Questions raised as to why GAA players can’t train in small groups
Wexford manager Davy Fitzgerald says GAA should trust players to be responsible
Wexford manager Davy Fitzgerald says it’s disappointing that GAA players can’t train in small groups. Photo: Tom O’Hanlon/Inpho
Though the GAA’s announcement that there would be no intercounty games until October came as no great surprise to anyone, it’s fair to say the clarification has not been met with across-the-board approval. Wexford manager Davy Fitzgerald, for one, was disappointed to see that pitches across the country are to remain closed for the foreseeable future, stressing that there is a mental health dividend to be gained from opening them up on a limited basis.
“Look, health is number one,” Fitzgerald told The Irish Times. “That has to come before everything. If we end up not playing any games this year because the health side of it says so, I’m absolutely fine with that. But there’s a mental health side to things as well and we really need to watch out for it. In my club and with the county, there are lads bursting to get out and train together in small groups, three or four just looking to go down to the field together and puck away. But this is saying they can’t do that until the end of July.
“I just think it’s a disappointment that parks can be open and the government say it’s okay for people to exercise away but the GAA won’t trust their players to be able to go into the fields in groups of threes and fours, keep their distance and do their bit of training together. I would actually trust them to do that.
“It’s not about getting back to play games, that’s not what I mean. But from a mental standpoint, allowing players to come back together in small groups and keeping to the guidelines put down by the government, I think that would be a big help to a lot of people. I don’t think it’s a big lot to ask for, for a month or two to let them do that.”
For Waterford manager Liam Cahill, the news changes relatively little about the coming months. Cahill had looked for clarity in recent weeks as to what the rest of the year might look like and had taken the GAA’s reluctance to make any public pronouncement as a sign that there would be nothing to cling to in the short or medium term. And so it has turned out.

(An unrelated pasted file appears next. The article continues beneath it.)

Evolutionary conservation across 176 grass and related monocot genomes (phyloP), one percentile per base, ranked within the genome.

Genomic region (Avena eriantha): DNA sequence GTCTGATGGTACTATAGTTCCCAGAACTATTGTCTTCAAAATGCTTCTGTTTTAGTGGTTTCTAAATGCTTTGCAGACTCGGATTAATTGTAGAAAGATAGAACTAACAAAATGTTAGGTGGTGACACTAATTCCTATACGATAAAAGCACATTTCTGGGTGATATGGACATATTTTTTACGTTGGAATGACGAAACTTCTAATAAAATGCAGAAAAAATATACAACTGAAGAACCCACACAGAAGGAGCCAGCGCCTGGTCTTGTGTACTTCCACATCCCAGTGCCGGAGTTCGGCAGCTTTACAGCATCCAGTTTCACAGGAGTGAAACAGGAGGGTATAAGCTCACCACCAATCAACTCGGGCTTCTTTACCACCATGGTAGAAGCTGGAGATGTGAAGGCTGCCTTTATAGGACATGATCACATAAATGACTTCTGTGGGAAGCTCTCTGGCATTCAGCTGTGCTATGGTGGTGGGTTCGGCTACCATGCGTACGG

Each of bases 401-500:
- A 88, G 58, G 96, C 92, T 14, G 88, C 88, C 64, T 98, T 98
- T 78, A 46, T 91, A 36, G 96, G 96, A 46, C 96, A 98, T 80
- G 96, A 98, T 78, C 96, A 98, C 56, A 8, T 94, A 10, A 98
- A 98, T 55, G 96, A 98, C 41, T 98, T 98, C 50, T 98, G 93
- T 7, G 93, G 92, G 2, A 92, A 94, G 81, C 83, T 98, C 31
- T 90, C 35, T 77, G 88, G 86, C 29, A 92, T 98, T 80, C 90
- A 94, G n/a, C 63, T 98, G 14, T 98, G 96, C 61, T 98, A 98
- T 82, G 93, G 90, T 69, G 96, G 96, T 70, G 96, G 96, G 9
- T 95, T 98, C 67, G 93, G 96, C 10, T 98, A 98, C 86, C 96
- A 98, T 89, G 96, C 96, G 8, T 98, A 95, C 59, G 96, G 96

“I would have personally had a feeling that that sort of a timeframe would be what we’re talking about,” Cahill said. “Easy say it now, I suppose, but I just thought that because there wasn’t a whole lot of direction coming early on, it could only be because they were thinking of something longer-term. In fairness to the GAA, as much as we all like to give out, they did state early on that they would be guided by the HSE and government guidelines and they’re being true to their word here, to be fair.
“The summer is gone and at least we know that now. For the last while there was all different types of presumptions out there about what might happen. At least now there is clarity that if anything is going to happen from an intercounty perspective, it won’t be until October. Players can put their minds at ease and gauge their plans to work towards that date. Hopefully it happens then.
“And if it doesn’t, another few months and start against next year might be the way to go. There’s no guarantee it will be safe then either. But at least by then we will have a little more knowledge about what’s going on with the virus and we’ll be able to get back to some sort of normality in time, or be able to manage it properly.
“About a week and a half ago, we made the decision to leave the players off until July anyway. We felt the timeframe was going to take us up to that at least and we wanted to take away the accountability of having to get this training done or that training done and leave them have their lives. We didn’t want them feeling they had to live up to any regimental craic from us in the middle of all this, on top of everything else. It was as good a time as any to let fellas taper back a bit. We’ll reassess that as we go along.”